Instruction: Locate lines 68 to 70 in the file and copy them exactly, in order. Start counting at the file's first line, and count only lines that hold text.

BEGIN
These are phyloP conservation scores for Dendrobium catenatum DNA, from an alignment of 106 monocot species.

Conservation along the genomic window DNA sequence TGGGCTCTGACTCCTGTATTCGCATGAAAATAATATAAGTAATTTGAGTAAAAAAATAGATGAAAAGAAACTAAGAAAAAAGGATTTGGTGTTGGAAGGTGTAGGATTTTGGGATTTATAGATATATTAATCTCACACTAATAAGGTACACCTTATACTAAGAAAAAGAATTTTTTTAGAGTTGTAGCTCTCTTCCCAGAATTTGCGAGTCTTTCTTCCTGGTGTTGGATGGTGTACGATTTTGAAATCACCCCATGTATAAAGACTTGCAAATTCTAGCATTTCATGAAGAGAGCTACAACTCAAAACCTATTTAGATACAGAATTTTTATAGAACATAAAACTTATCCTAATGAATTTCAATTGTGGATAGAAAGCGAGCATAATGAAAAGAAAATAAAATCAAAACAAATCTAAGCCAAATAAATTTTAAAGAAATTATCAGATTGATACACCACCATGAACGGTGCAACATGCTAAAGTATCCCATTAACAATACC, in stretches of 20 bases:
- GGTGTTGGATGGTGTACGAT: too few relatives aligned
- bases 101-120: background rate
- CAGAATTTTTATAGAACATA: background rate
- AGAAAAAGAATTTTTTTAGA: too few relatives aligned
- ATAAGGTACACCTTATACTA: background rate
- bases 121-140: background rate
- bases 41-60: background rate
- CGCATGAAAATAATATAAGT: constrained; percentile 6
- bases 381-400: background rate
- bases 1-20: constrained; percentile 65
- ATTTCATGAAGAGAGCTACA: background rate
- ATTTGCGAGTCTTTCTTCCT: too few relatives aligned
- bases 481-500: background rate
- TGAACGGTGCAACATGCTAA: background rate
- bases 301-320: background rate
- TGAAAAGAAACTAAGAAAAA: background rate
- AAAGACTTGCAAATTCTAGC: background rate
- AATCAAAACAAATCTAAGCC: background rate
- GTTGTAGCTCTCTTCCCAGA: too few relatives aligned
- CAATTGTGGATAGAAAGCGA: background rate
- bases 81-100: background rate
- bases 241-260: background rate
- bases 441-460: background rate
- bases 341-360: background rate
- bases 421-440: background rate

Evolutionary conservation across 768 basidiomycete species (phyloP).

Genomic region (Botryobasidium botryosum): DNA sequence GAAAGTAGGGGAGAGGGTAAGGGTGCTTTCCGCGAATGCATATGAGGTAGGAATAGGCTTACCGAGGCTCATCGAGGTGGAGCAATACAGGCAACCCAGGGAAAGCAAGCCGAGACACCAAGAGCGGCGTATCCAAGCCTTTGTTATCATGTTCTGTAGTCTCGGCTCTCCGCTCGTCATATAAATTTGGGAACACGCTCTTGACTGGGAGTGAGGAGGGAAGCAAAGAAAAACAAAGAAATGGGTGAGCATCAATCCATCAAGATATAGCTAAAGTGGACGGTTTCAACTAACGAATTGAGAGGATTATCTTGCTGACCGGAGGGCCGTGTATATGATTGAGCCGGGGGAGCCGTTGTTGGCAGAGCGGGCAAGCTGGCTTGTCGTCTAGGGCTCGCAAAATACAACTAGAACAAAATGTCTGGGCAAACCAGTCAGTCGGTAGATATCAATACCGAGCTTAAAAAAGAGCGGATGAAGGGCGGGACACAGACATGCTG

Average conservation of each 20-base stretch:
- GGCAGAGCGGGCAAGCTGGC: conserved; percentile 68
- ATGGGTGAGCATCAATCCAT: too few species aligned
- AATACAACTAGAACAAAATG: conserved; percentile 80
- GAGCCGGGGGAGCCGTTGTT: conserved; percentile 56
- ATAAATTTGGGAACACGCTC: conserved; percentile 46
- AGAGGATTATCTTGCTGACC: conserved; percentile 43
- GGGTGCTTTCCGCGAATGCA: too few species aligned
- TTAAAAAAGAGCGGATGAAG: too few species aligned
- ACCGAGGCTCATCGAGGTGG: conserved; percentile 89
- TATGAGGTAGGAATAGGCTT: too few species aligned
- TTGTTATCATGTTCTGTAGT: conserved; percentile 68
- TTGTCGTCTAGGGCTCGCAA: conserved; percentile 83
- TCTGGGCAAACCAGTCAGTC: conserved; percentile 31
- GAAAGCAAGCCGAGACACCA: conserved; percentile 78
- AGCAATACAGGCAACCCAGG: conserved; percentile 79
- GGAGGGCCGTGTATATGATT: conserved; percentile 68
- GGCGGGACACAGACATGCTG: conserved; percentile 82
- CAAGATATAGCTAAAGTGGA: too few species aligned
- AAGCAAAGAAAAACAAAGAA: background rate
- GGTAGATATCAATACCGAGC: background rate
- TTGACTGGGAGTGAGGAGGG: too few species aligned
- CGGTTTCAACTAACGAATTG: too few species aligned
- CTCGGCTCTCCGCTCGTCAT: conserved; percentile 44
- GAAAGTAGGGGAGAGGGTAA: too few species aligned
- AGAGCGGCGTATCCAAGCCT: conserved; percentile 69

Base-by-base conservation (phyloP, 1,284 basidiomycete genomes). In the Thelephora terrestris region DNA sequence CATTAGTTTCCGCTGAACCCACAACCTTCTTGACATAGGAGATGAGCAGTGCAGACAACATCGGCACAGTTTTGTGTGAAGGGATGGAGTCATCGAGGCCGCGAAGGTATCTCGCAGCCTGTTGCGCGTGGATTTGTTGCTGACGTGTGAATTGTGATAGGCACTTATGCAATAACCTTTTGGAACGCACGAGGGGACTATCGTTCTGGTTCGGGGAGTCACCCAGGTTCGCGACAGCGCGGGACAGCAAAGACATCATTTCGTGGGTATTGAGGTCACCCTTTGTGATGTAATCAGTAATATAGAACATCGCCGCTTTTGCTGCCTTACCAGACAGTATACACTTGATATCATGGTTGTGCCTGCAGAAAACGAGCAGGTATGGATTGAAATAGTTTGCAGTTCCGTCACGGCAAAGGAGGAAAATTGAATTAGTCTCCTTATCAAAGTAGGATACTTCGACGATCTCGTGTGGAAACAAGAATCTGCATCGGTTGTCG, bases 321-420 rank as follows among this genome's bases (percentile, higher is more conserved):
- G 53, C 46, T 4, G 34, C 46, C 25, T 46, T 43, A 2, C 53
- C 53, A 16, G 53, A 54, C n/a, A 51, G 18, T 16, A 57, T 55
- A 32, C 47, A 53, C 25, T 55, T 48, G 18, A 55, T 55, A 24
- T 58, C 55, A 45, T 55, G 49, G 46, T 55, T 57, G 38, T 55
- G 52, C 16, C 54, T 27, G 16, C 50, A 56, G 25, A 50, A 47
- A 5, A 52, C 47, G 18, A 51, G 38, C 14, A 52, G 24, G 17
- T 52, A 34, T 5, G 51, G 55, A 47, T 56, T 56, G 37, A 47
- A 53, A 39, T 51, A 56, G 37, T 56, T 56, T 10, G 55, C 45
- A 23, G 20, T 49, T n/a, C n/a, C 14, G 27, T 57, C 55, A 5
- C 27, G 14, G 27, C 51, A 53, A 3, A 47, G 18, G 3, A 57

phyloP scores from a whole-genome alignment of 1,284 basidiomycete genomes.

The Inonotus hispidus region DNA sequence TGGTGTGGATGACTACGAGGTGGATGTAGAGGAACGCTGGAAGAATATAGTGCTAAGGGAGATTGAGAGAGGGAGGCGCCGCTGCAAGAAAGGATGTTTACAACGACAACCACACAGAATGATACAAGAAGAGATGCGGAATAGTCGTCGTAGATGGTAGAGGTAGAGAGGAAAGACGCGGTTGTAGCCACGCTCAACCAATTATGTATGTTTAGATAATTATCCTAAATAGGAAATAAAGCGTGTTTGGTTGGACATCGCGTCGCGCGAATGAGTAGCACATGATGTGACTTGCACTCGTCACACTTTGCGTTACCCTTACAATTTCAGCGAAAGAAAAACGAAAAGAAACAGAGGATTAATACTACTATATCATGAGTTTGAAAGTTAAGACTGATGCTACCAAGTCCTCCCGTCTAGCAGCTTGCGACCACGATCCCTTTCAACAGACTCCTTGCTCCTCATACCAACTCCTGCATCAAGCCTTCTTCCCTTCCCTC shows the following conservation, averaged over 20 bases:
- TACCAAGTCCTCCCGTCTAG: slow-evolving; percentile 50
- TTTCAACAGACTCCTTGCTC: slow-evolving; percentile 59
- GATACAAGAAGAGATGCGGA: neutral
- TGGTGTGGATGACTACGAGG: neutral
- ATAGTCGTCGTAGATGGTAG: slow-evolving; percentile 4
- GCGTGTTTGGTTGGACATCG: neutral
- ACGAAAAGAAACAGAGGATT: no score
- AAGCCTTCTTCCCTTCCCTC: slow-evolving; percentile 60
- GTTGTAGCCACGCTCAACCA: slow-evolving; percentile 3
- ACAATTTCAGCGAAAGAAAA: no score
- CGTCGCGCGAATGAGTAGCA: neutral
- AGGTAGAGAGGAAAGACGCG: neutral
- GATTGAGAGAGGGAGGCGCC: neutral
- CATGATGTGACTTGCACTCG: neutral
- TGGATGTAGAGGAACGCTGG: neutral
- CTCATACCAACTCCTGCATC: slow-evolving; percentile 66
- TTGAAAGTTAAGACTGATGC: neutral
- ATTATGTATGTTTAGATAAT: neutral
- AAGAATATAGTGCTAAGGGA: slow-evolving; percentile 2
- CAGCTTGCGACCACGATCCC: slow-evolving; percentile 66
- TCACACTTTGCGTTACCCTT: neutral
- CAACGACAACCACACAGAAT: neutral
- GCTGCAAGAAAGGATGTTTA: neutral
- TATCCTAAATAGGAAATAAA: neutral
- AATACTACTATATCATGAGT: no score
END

The Inonotus hispidus region DNA sequence TGGTGTGGATGACTACGAGGTGGATGTAGAGGAACGCTGGAAGAATATAGTGCTAAGGGAGATTGAGAGAGGGAGGCGCCGCTGCAAGAAAGGATGTTTACAACGACAACCACACAGAATGATACAAGAAGAGATGCGGAATAGTCGTCGTAGATGGTAGAGGTAGAGAGGAAAGACGCGGTTGTAGCCACGCTCAACCAATTATGTATGTTTAGATAATTATCCTAAATAGGAAATAAAGCGTGTTTGGTTGGACATCGCGTCGCGCGAATGAGTAGCACATGATGTGACTTGCACTCGTCACACTTTGCGTTACCCTTACAATTTCAGCGAAAGAAAAACGAAAAGAAACAGAGGATTAATACTACTATATCATGAGTTTGAAAGTTAAGACTGATGCTACCAAGTCCTCCCGTCTAGCAGCTTGCGACCACGATCCCTTTCAACAGACTCCTTGCTCCTCATACCAACTCCTGCATCAAGCCTTCTTCCCTTCCCTC shows the following conservation, averaged over 20 bases:
- TACCAAGTCCTCCCGTCTAG: slow-evolving; percentile 50
- TTTCAACAGACTCCTTGCTC: slow-evolving; percentile 59